“The Realme 3 comes with improvements on most fronts”
I reviewed both the Realme 1 (review) and the Realme 2 (review) last year, and felt that these phones were quite impressive and packed in quite a bit to stand out from the competition. And then, with the Realme 2 Pro (review) and the C1 (review), the brand pushed the price-to-specs equation to the extreme by offering never-seen-before features in their respective price segments. Kicking off 2019, the brand has launched its mainstream offering in the form of the Realme 3, which continues with its predecessor’s legacy and seems to be a solid VFM option in the sub-Rs 10k segment. I’ve been using the phone ahead of its official launch to figure out if the Realme 3 is actually a substantial upgrade over the Realme 2 or not.
Design and display
The Realme 3 comes with a unibody design that feels quite different in the hand than the previous models in the series, due to its rounded sides. The handset’s body is primarily made up of plastic and the brand has opted for a glossy finish at the back. The phone comes in gradient colour options, Dynamic Black and Radiant Blue, and my review unit was the latter. The vibrant colours look quite appealing, but on the flip side, the fingerprints accumulate over the back after some time, and I’d suggest using the device with the bundled protective case. For some reason, the brand has opted for a bright blue colour for the fingerprint sensor, located in the middle at the back, and while I don’t like it personally in terms of aesthetics, you’ll find that it does sort of stand out.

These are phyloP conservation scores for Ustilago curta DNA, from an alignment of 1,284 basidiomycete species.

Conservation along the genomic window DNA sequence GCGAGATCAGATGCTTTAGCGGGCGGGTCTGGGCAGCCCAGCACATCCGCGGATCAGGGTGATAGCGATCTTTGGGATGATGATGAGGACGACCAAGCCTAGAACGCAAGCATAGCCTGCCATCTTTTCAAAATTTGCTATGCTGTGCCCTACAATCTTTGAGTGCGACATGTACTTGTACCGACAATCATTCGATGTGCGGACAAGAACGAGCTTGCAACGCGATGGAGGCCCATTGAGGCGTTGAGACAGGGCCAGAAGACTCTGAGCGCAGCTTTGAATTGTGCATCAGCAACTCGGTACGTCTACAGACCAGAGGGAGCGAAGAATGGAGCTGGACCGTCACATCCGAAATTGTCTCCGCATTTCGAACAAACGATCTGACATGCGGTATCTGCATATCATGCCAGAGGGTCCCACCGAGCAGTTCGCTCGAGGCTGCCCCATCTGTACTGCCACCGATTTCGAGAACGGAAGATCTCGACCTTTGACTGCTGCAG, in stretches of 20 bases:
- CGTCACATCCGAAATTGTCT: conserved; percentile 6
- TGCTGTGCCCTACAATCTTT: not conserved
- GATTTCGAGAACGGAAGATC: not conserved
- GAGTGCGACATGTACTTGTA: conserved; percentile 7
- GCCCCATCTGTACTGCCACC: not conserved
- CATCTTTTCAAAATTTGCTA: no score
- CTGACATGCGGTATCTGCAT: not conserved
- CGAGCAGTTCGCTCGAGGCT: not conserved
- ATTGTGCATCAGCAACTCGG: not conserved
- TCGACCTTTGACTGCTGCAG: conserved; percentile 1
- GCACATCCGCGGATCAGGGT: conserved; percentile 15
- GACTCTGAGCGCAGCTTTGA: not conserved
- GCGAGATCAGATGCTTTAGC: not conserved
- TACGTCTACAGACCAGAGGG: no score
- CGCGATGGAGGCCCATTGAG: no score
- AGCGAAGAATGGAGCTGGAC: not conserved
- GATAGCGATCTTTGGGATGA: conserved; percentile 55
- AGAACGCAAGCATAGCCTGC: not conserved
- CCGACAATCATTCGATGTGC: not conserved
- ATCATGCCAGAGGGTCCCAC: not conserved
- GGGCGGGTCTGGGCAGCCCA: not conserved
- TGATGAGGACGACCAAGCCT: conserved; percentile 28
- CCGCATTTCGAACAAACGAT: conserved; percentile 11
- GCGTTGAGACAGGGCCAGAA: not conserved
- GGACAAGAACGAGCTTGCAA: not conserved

Unlike the Realme 2 that had a horizontal camera setup, the brand has implemented a vertical camera setup on the Realme 3 (consisting of two camera sensors and an assisting LED flash). This time around, there is an “iris ring” around the primary camera sensor to give it a distinctive look. You’ll also find a rather large, distinctive Realme branding on the bottom left. The rounded sides definitely make it easier to hold the phone but it still feels slippery. The volume buttons are located on the left, while the power button is placed on the right.
Coming to the front, the Realme 3 sports a 6.22-inch display with 19:9 aspect ratio and Corning Glass protection on top. While the screen features an HD+ resolution (1,520 x 720 pixels), the lack of sharpness was not a major concern for me. That said, I found the display brightness to be problematic, which affects the sunlight legibility. Thanks to the waterdrop notch, you get a large display in a manageable form factor, and your eyes will get used to the design in no time. Here’s a closer look at the phone from all angles.
As I mentioned earlier in the review, the Realme 3 packs a dual-camera setup at the back. The module offers a pair of 13MP and 2MP snappers. In the default camera app, you are treated with all the usual options, including HDR, and Portrait mode, along with the ability to shoot videos in up to 1080p resolution.